Their history is long, believed to have started in the late 19th century on two bases; preserving nature in its beauty and managing the earth’s resources. One of the earliest founders was John Muir, who was also the founder of perhaps the oldest of these organizations, the Sierra Club.

Others well known and associated with the early development were Henry David Thoreau, concerned about the wildlife in Massachusetts; George Perkins Marsh, concerned with resource management and conservation. Muir is considered the “Father of the National Park System”.

Events from the 1950s through 1970s showed the environmental damage that humans might cause. Rachel Carson with her book, “Silent Spring”, showed the damage caused by chemicals to the environment; oil spills along the English and California coasts showed the dangers of shipping large crude oil supplies. Mercury poisoning in Japan was a big headline. These and others were the basis of the growth for today’s’ large number of environmentally concerned groups.

It’s too numerous to list all of the national groups but some information on the top ones is useful.

Sierra Club
Founded in 1892 it has more than 1.3 million members and is very effective in lobbying governments and corporations. It covers a wide range of issues from clean air and water to preservation of land and forests.

Audubon Society
Its declared mission is to “conserve and restore natural ecosystems, focusing on birds, other wildlife, and their habitats for the benefit of humanity.” Named after the noted John Audubon, the noted conservationist.

World Wildlife Fund
One of the most known organizations worldwide and has more than 5 million members internationally, 1.2 million in the U.S. Group works to preserve nature and its creatures.

Earth First
Earth First came to prominence in the 1990s and is somewhat different from the others. It has no members or slick website. It welcomes any and all. Calling the group a priority and not an organization, it is known for taking action in green issues, sometimes even breaking the law.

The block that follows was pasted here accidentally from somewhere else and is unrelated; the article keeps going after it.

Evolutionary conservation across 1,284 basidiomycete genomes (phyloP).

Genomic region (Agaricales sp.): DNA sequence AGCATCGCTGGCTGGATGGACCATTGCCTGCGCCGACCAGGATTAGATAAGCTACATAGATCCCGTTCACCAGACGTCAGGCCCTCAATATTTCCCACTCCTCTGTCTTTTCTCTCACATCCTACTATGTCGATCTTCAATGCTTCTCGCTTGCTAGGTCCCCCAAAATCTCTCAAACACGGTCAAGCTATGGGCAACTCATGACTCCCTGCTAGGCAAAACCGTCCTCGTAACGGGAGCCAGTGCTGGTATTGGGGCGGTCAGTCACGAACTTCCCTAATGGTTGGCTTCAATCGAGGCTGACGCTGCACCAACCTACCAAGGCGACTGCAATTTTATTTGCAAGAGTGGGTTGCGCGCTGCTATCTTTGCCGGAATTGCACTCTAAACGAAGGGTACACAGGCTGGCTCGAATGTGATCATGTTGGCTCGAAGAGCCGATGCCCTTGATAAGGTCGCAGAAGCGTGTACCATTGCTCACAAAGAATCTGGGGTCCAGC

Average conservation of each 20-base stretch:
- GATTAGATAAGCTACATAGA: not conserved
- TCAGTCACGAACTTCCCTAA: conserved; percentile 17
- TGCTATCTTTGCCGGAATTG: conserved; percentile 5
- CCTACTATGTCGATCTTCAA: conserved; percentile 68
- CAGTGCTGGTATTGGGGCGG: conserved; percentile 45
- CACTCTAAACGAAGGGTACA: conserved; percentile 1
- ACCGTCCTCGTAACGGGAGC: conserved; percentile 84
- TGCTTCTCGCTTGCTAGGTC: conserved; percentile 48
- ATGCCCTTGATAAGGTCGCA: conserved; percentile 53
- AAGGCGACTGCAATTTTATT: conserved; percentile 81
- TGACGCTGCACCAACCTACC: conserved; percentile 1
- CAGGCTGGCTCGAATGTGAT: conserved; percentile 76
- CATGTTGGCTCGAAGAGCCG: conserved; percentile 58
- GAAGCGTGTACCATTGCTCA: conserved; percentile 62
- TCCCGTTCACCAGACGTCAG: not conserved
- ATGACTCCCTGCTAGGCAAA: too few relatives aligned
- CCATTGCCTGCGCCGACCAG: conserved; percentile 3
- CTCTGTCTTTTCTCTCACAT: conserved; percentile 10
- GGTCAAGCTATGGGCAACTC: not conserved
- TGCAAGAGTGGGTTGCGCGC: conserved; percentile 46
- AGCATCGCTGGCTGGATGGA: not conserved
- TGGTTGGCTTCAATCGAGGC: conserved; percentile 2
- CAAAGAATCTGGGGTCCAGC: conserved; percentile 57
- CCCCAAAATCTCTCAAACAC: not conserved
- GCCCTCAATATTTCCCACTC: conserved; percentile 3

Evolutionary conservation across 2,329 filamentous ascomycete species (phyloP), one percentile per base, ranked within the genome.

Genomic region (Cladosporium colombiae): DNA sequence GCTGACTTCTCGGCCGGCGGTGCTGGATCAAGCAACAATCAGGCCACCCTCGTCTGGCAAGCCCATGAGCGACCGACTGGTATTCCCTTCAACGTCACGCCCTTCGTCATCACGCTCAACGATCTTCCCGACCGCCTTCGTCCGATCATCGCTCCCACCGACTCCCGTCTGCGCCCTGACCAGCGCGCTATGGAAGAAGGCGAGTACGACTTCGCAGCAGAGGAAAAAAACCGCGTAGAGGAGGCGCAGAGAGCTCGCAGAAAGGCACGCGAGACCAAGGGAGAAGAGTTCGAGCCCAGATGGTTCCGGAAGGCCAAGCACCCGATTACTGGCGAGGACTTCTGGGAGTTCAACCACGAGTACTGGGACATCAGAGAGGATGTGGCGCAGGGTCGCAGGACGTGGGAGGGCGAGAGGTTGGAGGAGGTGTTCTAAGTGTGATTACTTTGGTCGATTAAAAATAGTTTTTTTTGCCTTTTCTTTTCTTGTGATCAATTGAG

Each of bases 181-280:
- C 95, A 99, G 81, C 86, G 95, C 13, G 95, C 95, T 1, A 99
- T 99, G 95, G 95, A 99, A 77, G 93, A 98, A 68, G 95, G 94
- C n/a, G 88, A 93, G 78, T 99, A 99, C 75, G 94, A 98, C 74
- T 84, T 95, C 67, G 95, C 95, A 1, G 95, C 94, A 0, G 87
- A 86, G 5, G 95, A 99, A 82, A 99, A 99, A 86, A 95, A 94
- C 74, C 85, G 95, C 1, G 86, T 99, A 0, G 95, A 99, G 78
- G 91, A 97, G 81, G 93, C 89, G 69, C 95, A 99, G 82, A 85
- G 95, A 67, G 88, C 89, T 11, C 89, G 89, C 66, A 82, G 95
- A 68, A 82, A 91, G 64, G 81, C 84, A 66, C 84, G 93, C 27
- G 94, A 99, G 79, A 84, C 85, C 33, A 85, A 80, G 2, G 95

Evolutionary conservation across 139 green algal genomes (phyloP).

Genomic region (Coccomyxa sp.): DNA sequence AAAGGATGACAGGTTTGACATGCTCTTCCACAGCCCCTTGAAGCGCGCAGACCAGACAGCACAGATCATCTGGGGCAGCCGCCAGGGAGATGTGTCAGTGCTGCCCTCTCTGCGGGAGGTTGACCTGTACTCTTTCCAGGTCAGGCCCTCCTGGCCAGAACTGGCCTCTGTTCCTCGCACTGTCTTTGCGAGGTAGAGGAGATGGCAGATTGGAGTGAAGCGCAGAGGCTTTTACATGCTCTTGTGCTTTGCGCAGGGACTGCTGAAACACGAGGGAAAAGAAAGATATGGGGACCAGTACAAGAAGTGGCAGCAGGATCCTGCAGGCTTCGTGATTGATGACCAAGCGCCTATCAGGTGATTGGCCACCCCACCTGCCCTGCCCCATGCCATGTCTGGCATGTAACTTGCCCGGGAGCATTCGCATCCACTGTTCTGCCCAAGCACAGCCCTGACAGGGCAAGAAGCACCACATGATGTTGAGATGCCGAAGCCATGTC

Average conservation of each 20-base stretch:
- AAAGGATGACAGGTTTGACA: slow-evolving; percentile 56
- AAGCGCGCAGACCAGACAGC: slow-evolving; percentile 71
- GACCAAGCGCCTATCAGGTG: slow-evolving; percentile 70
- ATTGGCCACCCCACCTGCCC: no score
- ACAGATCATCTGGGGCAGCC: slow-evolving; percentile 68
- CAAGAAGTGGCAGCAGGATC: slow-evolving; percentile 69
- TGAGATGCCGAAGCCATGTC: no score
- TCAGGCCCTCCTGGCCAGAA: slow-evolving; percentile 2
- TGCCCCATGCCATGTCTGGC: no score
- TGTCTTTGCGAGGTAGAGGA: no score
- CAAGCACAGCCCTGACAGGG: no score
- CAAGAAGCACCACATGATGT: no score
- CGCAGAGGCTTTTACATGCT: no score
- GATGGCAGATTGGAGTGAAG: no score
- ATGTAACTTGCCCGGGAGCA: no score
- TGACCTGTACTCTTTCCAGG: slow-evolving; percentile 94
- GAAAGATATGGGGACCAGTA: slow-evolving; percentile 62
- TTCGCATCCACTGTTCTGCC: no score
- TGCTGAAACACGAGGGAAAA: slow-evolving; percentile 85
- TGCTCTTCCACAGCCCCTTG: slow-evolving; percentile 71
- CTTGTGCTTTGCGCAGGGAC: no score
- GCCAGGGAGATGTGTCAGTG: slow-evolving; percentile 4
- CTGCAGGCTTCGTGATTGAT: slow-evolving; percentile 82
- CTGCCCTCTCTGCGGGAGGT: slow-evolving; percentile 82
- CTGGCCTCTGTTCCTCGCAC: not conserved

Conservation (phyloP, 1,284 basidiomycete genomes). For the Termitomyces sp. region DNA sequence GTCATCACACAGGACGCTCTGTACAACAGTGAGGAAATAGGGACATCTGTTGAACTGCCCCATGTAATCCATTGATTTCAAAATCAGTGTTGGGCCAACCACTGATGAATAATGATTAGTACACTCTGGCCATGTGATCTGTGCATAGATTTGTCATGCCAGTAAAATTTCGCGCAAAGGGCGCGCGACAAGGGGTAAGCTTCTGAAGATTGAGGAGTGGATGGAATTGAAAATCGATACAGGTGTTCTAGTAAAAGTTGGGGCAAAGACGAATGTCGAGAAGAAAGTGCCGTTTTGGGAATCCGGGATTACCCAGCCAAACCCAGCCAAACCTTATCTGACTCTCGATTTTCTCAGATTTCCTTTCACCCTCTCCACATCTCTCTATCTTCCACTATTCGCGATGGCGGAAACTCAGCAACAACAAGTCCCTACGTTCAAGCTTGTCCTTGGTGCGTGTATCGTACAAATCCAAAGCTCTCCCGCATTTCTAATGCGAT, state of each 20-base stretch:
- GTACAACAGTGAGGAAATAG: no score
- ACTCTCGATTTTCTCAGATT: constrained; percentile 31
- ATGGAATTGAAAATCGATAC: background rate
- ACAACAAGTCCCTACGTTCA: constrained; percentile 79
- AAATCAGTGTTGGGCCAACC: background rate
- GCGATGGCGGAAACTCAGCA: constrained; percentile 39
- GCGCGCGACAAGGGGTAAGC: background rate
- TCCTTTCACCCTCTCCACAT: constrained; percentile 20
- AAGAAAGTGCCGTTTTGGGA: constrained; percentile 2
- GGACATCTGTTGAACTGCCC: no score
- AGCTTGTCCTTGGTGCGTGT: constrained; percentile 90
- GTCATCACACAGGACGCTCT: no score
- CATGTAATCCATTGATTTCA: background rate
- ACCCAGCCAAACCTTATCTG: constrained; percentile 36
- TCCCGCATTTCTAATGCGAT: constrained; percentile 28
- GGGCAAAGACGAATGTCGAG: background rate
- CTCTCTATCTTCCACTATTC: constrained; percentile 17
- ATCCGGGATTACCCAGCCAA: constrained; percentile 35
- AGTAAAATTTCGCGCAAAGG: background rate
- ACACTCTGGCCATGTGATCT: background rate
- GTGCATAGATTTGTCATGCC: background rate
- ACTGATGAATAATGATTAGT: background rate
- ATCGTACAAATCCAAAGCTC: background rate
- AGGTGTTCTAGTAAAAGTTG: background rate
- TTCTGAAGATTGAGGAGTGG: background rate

Begun in 1971 to stop nuclear testing off the coast of Alaska, Greenpeace has helped stop whaling and nuclear testing, is a leader in protecting Antarctica with 2.5 million members worldwide.

National Wildlife Federation
This group is dedicated to preserving animals in the U.S., one of the largest environmental organizations with more than 4 million members. It was founded in 1936 at the behest of President Franklin Roosevelt.

Natural Resources Defense Council
The website statement says, “The Natural Resources Defense Council works to protect wildlife and wild places and to ensure a healthy environment for all life on earth”. NRDA has more than 1.2 million members including hundreds of active lawyers.

1% For the Planet
A fund set up with nearly 1,000 firms and companies to give part of their bottom line back for environmental causes.

Green America
A green organization seeking to empower consumers to make the planet sustainable for future generations. A business-friendly group considered the gold standard for green businesses to be approved by.

The Nature Conservancy
The group was started in 1951 with the purpose of saving lands and waters. It is known worldwide for its conservation efforts using a science-based approach.

These civic and public-sector groups play a vital role nmaintaining the balance between industry and growth and sustaining the environment. As they become bigger and more diverse in their membership, they are better able to cope with the conflicts between various groups. In many environmental issues, sometimes the alternative is more harmful than the original action. A well-balanced team of scientific, engineering, economic, legal, and social advocates are needed when evaluating uses of earth’s resources.

Related Articles


{{ error }}
{{ comment.comment.Name }} • {{ comment.timeAgo }}
{{ comment.comment.Text }}